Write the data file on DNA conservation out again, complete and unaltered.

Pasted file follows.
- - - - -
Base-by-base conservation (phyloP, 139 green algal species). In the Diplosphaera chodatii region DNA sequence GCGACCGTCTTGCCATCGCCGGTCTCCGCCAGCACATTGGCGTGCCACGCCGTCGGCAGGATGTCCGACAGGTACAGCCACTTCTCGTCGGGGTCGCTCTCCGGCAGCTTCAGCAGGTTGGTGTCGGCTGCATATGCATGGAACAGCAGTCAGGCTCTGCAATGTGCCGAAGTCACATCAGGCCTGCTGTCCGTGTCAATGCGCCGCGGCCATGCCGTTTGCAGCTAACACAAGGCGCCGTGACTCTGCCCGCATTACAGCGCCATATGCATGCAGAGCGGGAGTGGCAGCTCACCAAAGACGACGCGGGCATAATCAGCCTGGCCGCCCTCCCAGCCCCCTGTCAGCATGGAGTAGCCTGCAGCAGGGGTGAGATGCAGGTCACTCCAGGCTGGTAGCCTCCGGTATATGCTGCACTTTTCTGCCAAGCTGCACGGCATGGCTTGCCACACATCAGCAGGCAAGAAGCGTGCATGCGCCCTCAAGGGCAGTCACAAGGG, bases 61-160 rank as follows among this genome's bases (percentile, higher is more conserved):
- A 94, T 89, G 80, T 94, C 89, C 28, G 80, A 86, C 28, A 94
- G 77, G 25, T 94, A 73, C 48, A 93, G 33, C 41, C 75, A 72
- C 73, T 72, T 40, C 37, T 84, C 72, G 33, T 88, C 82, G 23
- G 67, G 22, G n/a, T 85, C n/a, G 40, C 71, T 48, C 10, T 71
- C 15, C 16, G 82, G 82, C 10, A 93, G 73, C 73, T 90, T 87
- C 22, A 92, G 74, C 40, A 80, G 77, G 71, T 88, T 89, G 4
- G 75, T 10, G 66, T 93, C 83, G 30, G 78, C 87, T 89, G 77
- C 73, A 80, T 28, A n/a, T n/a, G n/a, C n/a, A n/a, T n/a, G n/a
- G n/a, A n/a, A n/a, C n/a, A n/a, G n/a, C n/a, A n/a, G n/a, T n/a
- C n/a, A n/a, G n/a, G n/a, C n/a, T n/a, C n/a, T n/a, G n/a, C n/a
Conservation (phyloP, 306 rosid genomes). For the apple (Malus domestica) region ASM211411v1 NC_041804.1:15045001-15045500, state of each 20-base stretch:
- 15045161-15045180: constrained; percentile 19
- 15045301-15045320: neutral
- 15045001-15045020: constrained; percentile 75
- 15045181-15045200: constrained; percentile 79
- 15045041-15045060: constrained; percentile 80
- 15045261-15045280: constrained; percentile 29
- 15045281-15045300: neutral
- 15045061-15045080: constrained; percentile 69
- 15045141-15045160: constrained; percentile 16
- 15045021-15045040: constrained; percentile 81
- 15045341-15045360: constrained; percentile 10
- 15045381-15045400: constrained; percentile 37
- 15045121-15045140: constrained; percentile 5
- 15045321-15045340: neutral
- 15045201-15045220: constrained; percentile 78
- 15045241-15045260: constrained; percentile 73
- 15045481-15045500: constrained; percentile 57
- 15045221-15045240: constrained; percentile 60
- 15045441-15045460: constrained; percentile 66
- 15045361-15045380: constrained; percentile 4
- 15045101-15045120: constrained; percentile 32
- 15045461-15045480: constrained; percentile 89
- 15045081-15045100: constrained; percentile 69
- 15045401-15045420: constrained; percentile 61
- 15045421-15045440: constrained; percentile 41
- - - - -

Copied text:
Base-by-base conservation (phyloP, 139 green algal species). In the Diplosphaera chodatii region DNA sequence GCGACCGTCTTGCCATCGCCGGTCTCCGCCAGCACATTGGCGTGCCACGCCGTCGGCAGGATGTCCGACAGGTACAGCCACTTCTCGTCGGGGTCGCTCTCCGGCAGCTTCAGCAGGTTGGTGTCGGCTGCATATGCATGGAACAGCAGTCAGGCTCTGCAATGTGCCGAAGTCACATCAGGCCTGCTGTCCGTGTCAATGCGCCGCGGCCATGCCGTTTGCAGCTAACACAAGGCGCCGTGACTCTGCCCGCATTACAGCGCCATATGCATGCAGAGCGGGAGTGGCAGCTCACCAAAGACGACGCGGGCATAATCAGCCTGGCCGCCCTCCCAGCCCCCTGTCAGCATGGAGTAGCCTGCAGCAGGGGTGAGATGCAGGTCACTCCAGGCTGGTAGCCTCCGGTATATGCTGCACTTTTCTGCCAAGCTGCACGGCATGGCTTGCCACACATCAGCAGGCAAGAAGCGTGCATGCGCCCTCAAGGGCAGTCACAAGGG, bases 61-160 rank as follows among this genome's bases (percentile, higher is more conserved):
- A 94, T 89, G 80, T 94, C 89, C 28, G 80, A 86, C 28, A 94
- G 77, G 25, T 94, A 73, C 48, A 93, G 33, C 41, C 75, A 72
- C 73, T 72, T 40, C 37, T 84, C 72, G 33, T 88, C 82, G 23
- G 67, G 22, G n/a, T 85, C n/a, G 40, C 71, T 48, C 10, T 71
- C 15, C 16, G 82, G 82, C 10, A 93, G 73, C 73, T 90, T 87
- C 22, A 92, G 74, C 40, A 80, G 77, G 71, T 88, T 89, G 4
- G 75, T 10, G 66, T 93, C 83, G 30, G 78, C 87, T 89, G 77
- C 73, A 80, T 28, A n/a, T n/a, G n/a, C n/a, A n/a, T n/a, G n/a
- G n/a, A n/a, A n/a, C n/a, A n/a, G n/a, C n/a, A n/a, G n/a, T n/a
- C n/a, A n/a, G n/a, G n/a, C n/a, T n/a, C n/a, T n/a, G n/a, C n/a
Conservation (phyloP, 306 rosid genomes). For the apple (Malus domestica) region ASM211411v1 NC_041804.1:15045001-15045500, state of each 20-base stretch:
- 15045161-15045180: constrained; percentile 19
- 15045301-15045320: neutral
- 15045001-15045020: constrained; percentile 75
- 15045181-15045200: constrained; percentile 79
- 15045041-15045060: constrained; percentile 80
- 15045261-15045280: constrained; percentile 29
- 15045281-15045300: neutral
- 15045061-15045080: constrained; percentile 69
- 15045141-15045160: constrained; percentile 16
- 15045021-15045040: constrained; percentile 81
- 15045341-15045360: constrained; percentile 10
- 15045381-15045400: constrained; percentile 37
- 15045121-15045140: constrained; percentile 5
- 15045321-15045340: neutral
- 15045201-15045220: constrained; percentile 78
- 15045241-15045260: constrained; percentile 73
- 15045481-15045500: constrained; percentile 57
- 15045221-15045240: constrained; percentile 60
- 15045441-15045460: constrained; percentile 66
- 15045361-15045380: constrained; percentile 4
- 15045101-15045120: constrained; percentile 32
- 15045461-15045480: constrained; percentile 89
- 15045081-15045100: constrained; percentile 69
- 15045401-15045420: constrained; percentile 61
- 15045421-15045440: constrained; percentile 41